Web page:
Saturday, November 28, 2009
Manu discusses recent issues highlighted in the fight against piracy.
You should read it. Very very well thought out, which is why I link to one of his blogs. I have worked with more foreign-flagged ships in the past 3 months than in the entirety of my career prior, and since 99.9% of all ships in the world are registered and crewed outside the US, comments and opinions from operators on these vessels is essential to understanding the way things really are.
The US has arcane and awkward cabotage laws which keep guys like me working at a salary that is exorbitant by global standards... trade protectionism at its' finest, though it's worth noting that the IT guy in your office probably makes more money than any ship captain. Food for thought.
One comment that Manu made in the above article grabbed my attention:
As for the third element I promised to add, here it is: In my opinion, we must, along with placing security teams on board and a blockade of pirate haven ports, find watertight means of bringing captured pirates to justice. This is all up in the air now. Some are dumped to be prosecuted in Kenya; high profile (read Western) target hijacks result in any captured pirates being taken to those countries for trial. Some have been dumped on Yemen in the past. The coalition does not seem to be able to get its arms around jurisdictional and other such legal issues. These are thorny, we are told.
Just occasionally, I have the ability to actually use the education that I paid so dearly for; I see workable solutions to the problem highlighted above. Jurisdiction is still the principal hangup preventing prosecution of (and in its' paralysis, actively encouraging) piracy.
UNCLOS, the U.N. Convention on the Law Of the Sea, is a massive, toothless document that covers virtually every aspect of maritime commerce and management not covered specifically in other international treaties. It is a deeply flawed document that breezily deals with contentious issues and is bogged down with minutia, but it is a framework. And it is a framework in need of updating, strengthening, and focusing. Much of UNCLOS, which is often called the Law Of The Sea Treaty, focuses on emerging issues from 30 years ago which never really became emergent; such as the framework for regulation on area leases for the collection of manganese nodules from the Abyssal plain. Stuff that is out there, but still doesn't make the news, basically.
The US doesn't love UNCLOS, for good reason. If infringes upon self-management of areas that are proprietorially ours by common agreement- The EEZ, (Exclusive Economic Zone) the 200-mile resource fence, for example. The US lost hugely the first and only time we went to a third party for resolution of an economic dispute involving ocean territory. The Hague Line divides the EEZ of the US and Canada's Atlantic border. Settled in Den Hague, Netherlands, a dispute over the richest fishing grounds (and significant virgin oil deposits, ahem) in the world ended up with Canada receiving 75% of the grounds in dispute, with about 80% of the fishable territory.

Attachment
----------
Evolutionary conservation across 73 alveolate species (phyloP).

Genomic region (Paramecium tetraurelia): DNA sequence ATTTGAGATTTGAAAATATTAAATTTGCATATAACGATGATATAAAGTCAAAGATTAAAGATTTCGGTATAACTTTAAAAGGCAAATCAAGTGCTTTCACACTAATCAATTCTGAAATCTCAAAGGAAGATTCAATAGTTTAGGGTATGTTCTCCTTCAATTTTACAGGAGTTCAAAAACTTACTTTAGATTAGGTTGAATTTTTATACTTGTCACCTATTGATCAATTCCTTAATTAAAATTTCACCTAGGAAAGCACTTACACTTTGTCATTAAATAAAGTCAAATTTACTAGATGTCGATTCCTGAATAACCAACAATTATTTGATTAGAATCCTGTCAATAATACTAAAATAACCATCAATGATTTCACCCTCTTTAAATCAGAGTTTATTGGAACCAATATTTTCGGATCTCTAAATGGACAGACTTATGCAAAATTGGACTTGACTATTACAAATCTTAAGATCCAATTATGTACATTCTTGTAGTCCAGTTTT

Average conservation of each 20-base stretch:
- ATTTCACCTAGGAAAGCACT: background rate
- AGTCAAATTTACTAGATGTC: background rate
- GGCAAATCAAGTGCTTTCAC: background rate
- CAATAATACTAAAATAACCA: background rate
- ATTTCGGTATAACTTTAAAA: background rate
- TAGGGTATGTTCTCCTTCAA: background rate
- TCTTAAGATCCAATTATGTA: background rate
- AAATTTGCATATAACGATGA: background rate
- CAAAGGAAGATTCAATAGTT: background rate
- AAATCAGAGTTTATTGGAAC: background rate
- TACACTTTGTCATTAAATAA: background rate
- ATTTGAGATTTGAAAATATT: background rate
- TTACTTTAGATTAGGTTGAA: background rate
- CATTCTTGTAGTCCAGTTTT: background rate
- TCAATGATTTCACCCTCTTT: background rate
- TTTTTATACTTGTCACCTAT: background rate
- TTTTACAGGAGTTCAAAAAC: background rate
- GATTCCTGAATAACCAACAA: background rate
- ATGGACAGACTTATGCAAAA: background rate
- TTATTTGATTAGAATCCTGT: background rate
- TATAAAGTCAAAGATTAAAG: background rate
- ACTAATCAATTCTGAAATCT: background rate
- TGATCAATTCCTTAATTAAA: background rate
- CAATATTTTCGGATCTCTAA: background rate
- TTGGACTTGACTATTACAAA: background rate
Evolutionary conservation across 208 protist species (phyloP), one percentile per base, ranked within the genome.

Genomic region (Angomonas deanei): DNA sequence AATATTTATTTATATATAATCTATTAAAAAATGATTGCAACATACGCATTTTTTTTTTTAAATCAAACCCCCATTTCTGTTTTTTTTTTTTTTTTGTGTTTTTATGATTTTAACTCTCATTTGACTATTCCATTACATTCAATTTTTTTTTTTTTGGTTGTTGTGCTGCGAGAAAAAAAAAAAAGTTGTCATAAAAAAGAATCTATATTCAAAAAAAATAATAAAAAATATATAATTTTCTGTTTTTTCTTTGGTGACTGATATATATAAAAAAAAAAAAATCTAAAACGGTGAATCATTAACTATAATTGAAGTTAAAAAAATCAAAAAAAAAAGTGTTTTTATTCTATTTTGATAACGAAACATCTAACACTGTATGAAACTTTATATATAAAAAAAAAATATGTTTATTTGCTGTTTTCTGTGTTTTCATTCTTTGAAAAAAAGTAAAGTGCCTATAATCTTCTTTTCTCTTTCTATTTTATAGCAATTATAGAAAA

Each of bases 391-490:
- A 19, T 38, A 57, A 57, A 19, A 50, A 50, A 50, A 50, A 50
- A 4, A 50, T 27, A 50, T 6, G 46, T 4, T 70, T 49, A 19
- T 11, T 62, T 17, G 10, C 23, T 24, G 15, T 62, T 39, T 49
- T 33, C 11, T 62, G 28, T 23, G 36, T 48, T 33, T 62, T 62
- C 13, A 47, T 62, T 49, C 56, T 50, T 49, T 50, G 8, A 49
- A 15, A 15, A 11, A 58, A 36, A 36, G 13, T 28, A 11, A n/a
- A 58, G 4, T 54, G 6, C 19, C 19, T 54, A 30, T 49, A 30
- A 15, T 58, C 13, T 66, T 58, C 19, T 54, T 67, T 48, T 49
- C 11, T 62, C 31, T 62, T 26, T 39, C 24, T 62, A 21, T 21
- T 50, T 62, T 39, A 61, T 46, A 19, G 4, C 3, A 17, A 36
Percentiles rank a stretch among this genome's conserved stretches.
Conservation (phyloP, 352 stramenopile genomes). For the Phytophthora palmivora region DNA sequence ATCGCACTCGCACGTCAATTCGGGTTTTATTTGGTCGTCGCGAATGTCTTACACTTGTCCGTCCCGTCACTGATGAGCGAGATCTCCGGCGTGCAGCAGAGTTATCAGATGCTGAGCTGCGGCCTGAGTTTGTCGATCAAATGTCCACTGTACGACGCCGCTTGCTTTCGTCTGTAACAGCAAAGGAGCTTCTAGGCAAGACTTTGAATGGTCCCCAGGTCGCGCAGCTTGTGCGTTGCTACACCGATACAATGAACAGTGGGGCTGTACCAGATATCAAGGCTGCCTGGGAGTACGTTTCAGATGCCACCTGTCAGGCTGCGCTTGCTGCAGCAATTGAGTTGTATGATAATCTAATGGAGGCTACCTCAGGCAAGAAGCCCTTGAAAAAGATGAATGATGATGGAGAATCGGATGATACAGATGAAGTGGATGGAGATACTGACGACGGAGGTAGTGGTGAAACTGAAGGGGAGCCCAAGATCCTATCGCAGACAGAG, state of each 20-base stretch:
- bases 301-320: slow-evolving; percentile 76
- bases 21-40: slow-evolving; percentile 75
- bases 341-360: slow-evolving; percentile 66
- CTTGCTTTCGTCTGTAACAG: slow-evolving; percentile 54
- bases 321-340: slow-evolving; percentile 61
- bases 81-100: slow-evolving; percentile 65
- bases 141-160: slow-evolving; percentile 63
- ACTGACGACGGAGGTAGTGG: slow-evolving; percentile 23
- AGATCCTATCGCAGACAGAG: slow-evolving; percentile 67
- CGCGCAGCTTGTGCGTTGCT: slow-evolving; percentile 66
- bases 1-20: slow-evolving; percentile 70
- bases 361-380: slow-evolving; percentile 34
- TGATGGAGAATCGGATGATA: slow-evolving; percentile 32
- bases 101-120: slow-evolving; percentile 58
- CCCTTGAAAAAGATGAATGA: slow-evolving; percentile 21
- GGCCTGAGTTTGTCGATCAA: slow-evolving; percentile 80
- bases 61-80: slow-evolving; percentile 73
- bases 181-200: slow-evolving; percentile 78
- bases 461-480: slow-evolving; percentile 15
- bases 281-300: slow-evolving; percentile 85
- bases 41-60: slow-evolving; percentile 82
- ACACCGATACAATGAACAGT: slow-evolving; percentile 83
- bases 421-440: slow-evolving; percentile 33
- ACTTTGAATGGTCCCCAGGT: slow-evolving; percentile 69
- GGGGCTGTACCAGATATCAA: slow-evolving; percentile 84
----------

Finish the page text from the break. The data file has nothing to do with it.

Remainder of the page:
So the US has a sore ass after the Hague Line settlement, and a reasonable fear of the loss of self-management of resources. Now, since the American Revolution was fought over the issue of self-management of resources, it would be logical to have little love for long-distance comanagement of non-common resources.
Now, since President Obama is still the subject of a global love-in over his apparent remarkable ability to talk about action without ever taking action, and since he has mentioned a desire to revisit UNCLOS and increase American participation, there is an unprecedented opportunity to add inclusive language in a 2010 addendum to the treaty which gives management of piracy to The Hague, for example, in cases where jurisdiction is unclear. The broad strokes which cover so much material and so little of import could actually serve some widespread use.
All that is necessary now is a little willpower, and a little penmanship. American distrust of handing off of some rights to the people we seceded from in times past must be overcome, and to do so would require extensive delineation of when and where such changes could be applied. Fear of inertia in this matter is a weighty issue. The incremental addition, (even on a purely theoretical level) of an international component of jurisprudence in the American legal paradigm will make talking heads spin and spew green bile. I have no idea if the will exists to even address such issues, let along overcome them, but strict limitations could be introduced in the name of protecting mariners. If such thoughts could be packaged in a 2-minute sound bite, public support might actually exist.